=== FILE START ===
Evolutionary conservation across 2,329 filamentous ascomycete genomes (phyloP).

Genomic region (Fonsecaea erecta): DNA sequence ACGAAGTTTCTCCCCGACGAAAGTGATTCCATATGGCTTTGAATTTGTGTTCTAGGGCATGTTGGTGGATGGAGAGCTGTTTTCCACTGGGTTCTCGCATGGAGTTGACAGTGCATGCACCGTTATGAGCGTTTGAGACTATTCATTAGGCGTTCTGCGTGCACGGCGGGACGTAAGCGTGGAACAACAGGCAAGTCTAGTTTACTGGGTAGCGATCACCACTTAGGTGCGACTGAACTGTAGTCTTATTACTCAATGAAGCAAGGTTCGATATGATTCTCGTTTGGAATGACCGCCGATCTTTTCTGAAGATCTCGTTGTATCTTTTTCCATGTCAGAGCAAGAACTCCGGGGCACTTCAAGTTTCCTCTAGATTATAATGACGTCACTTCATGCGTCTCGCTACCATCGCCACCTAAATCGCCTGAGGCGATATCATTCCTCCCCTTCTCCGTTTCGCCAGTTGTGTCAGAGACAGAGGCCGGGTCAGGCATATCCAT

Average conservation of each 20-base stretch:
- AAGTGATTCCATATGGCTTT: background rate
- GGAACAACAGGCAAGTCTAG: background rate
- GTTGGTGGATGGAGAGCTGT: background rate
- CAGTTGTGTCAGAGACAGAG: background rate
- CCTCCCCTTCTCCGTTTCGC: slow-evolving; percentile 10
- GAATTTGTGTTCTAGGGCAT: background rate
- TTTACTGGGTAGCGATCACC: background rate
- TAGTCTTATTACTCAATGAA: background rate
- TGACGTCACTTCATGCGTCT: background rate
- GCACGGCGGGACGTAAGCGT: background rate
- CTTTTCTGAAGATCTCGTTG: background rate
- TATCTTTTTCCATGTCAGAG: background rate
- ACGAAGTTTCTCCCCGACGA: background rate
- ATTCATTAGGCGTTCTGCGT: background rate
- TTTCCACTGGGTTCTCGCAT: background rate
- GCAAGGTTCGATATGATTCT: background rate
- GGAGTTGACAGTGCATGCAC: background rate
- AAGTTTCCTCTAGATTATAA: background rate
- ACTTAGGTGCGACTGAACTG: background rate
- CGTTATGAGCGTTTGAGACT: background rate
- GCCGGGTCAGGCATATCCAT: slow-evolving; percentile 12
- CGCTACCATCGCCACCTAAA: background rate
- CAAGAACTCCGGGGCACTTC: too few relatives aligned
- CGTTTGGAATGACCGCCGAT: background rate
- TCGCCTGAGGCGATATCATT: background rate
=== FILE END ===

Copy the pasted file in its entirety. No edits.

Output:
Evolutionary conservation across 2,329 filamentous ascomycete genomes (phyloP).

Genomic region (Fonsecaea erecta): DNA sequence ACGAAGTTTCTCCCCGACGAAAGTGATTCCATATGGCTTTGAATTTGTGTTCTAGGGCATGTTGGTGGATGGAGAGCTGTTTTCCACTGGGTTCTCGCATGGAGTTGACAGTGCATGCACCGTTATGAGCGTTTGAGACTATTCATTAGGCGTTCTGCGTGCACGGCGGGACGTAAGCGTGGAACAACAGGCAAGTCTAGTTTACTGGGTAGCGATCACCACTTAGGTGCGACTGAACTGTAGTCTTATTACTCAATGAAGCAAGGTTCGATATGATTCTCGTTTGGAATGACCGCCGATCTTTTCTGAAGATCTCGTTGTATCTTTTTCCATGTCAGAGCAAGAACTCCGGGGCACTTCAAGTTTCCTCTAGATTATAATGACGTCACTTCATGCGTCTCGCTACCATCGCCACCTAAATCGCCTGAGGCGATATCATTCCTCCCCTTCTCCGTTTCGCCAGTTGTGTCAGAGACAGAGGCCGGGTCAGGCATATCCAT

Average conservation of each 20-base stretch:
- AAGTGATTCCATATGGCTTT: background rate
- GGAACAACAGGCAAGTCTAG: background rate
- GTTGGTGGATGGAGAGCTGT: background rate
- CAGTTGTGTCAGAGACAGAG: background rate
- CCTCCCCTTCTCCGTTTCGC: slow-evolving; percentile 10
- GAATTTGTGTTCTAGGGCAT: background rate
- TTTACTGGGTAGCGATCACC: background rate
- TAGTCTTATTACTCAATGAA: background rate
- TGACGTCACTTCATGCGTCT: background rate
- GCACGGCGGGACGTAAGCGT: background rate
- CTTTTCTGAAGATCTCGTTG: background rate
- TATCTTTTTCCATGTCAGAG: background rate
- ACGAAGTTTCTCCCCGACGA: background rate
- ATTCATTAGGCGTTCTGCGT: background rate
- TTTCCACTGGGTTCTCGCAT: background rate
- GCAAGGTTCGATATGATTCT: background rate
- GGAGTTGACAGTGCATGCAC: background rate
- AAGTTTCCTCTAGATTATAA: background rate
- ACTTAGGTGCGACTGAACTG: background rate
- CGTTATGAGCGTTTGAGACT: background rate
- GCCGGGTCAGGCATATCCAT: slow-evolving; percentile 12
- CGCTACCATCGCCACCTAAA: background rate
- CAAGAACTCCGGGGCACTTC: too few relatives aligned
- CGTTTGGAATGACCGCCGAT: background rate
- TCGCCTGAGGCGATATCATT: background rate